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(© Brendan McDermid / Reuters)
(© Brendan McDermid / Reuters)

Earlier Discussion

What Jim O'Shaughnessy expects in 2012 Add to ...

If the Euro is to be saved, the ECB must be the lender of last resort, the way the Fed is in the U.S., currently, Germany is not backing that option. Until the Germans agree to a far more active ECB, things will remain uncertain for the Euro.

[Comment From ]

Some of the pipeline stocks like PPL and IPL.un have been on a tear. Do you think it is just funds looking for high-dividend yields, or are the valuations justified?

[Comment From Jim O'Shaughnessy]

We own those stocks in our RBC O'Shaughnessy All Canadian fund. Since we insist on reasonable valuations, they are currently still meeting our rules for holding the names.

[Comment From Mo from Montreal ]

What do we expect from emerging market such as China and India for the next year. Is the growth sustainable and what are the impact on the North American equity market and commodities price?

[Comment From Jim O'Shaughnessy]

I think China is heading for a rather dramatic slow down. They have built many "ghost cities" where the buildings are not occupied just for the sake of building them. I also think their over heated real estate market is due for a slow down.

[Comment From Fernando ]

During 2012, do you see any special effect on US stock prices because of the presidential elections? I have heard people saying they will buy now and sell a couple of weeks before the election.

[Comment From Jim O'Shaughnessy]

If the US election results in clarity around regulations and taxes I think that would be a very good result for the stock market.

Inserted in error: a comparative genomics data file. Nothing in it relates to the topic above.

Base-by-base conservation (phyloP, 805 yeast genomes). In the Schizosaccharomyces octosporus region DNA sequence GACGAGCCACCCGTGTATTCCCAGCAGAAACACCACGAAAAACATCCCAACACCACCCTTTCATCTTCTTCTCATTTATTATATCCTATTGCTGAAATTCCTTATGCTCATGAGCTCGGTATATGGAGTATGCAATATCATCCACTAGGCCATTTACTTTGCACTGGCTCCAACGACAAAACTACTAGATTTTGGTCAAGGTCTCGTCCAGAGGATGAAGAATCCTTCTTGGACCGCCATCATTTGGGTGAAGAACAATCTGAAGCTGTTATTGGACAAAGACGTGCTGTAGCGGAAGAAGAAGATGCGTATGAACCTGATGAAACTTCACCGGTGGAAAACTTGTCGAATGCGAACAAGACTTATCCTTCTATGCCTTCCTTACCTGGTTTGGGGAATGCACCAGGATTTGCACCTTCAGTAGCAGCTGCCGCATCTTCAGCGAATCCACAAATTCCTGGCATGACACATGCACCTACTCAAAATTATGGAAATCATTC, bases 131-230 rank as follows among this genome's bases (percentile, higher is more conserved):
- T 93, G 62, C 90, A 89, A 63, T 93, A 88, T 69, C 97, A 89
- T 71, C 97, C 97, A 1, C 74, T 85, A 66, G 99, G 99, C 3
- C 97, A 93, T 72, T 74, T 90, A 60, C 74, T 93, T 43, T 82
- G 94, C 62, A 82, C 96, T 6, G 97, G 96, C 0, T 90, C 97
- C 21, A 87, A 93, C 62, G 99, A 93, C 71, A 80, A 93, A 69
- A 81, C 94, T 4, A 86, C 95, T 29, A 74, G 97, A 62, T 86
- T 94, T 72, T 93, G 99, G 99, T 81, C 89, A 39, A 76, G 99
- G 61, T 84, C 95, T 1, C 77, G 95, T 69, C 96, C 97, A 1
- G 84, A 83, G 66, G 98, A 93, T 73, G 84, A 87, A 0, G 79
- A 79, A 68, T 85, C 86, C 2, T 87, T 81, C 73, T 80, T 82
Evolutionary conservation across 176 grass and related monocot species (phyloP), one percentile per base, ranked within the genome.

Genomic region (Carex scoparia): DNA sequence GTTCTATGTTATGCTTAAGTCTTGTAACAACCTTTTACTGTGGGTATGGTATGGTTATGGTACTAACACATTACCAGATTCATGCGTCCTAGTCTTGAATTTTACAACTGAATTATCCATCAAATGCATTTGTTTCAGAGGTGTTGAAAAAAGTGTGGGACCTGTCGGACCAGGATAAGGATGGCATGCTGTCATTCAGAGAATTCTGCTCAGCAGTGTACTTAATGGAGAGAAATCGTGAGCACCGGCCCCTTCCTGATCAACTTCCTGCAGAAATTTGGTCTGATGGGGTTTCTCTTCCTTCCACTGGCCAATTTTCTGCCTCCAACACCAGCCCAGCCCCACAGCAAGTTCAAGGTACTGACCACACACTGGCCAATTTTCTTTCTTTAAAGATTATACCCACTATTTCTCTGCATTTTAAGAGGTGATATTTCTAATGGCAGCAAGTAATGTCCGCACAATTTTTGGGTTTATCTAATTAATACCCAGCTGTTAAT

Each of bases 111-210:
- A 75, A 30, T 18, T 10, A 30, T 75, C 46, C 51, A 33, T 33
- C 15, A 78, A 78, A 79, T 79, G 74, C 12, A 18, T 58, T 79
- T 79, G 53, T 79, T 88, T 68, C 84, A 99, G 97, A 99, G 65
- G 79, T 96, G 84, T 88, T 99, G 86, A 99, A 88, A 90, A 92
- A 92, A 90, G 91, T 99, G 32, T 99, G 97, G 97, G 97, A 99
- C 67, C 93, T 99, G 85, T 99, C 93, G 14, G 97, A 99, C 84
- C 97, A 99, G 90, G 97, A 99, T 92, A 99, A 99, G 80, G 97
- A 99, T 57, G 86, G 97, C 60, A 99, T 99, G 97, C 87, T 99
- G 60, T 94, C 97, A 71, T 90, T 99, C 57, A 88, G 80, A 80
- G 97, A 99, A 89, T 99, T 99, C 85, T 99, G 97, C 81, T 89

[Comment From Ixion ]

Do you foresee developing nations with arguably undervalued currencies (e.g. China) allowing those currencies to float more freely? How much of a boost will this give to the manufacturers in the west and what industries / firms would benefit the most from such a move?

[Comment From Jim O'Shaughnessy]

China would like its currency to remain low versus the dollar in order to allow it to continue with its export boom. At some point, they will be forced to allow it to more freely float and that should see it go up in value...

[Comment From Jim O'Shaughnessy]

If that occurs, it should be good news for western manufacturers.

Darcy Keith - And, we have one final question from Michael:

[Comment From Michael in Vancouver ]

High Yield including corporate bonds and reit's have had a great run over the past few years. Are there any headwinds facing this asset class that causes you concern?

[Comment From Jim O'Shaughnessy]

I like high yield stocks over bonds, and still think REITs are attractive.

Darcy Keith - Thanks Jim. I'm afraid that's all the time we have for Q&As for today. Any final thoughts for our audience today?

[Comment From Jim O'Shaughnessy]

Stocks should be one of the better performing asset classes over the next ten years, just make sure that you don't react emotionally when they get hit in the short term. If you can stay the course, you should be very pleased with your portfolio over the next five to ten years.

[Comment From Jim O'Shaughnessy]

Thank you so much for having me! I really enjoyed it.

Darcy Keith - Great, thanks Jim. This has been a popular discussion, apologies to those who asked questions we didn't have time for. We'll be doing a series of videos with Jim soon as well - look for that in the days ahead.

Darcy Keith - Thanks everybody!

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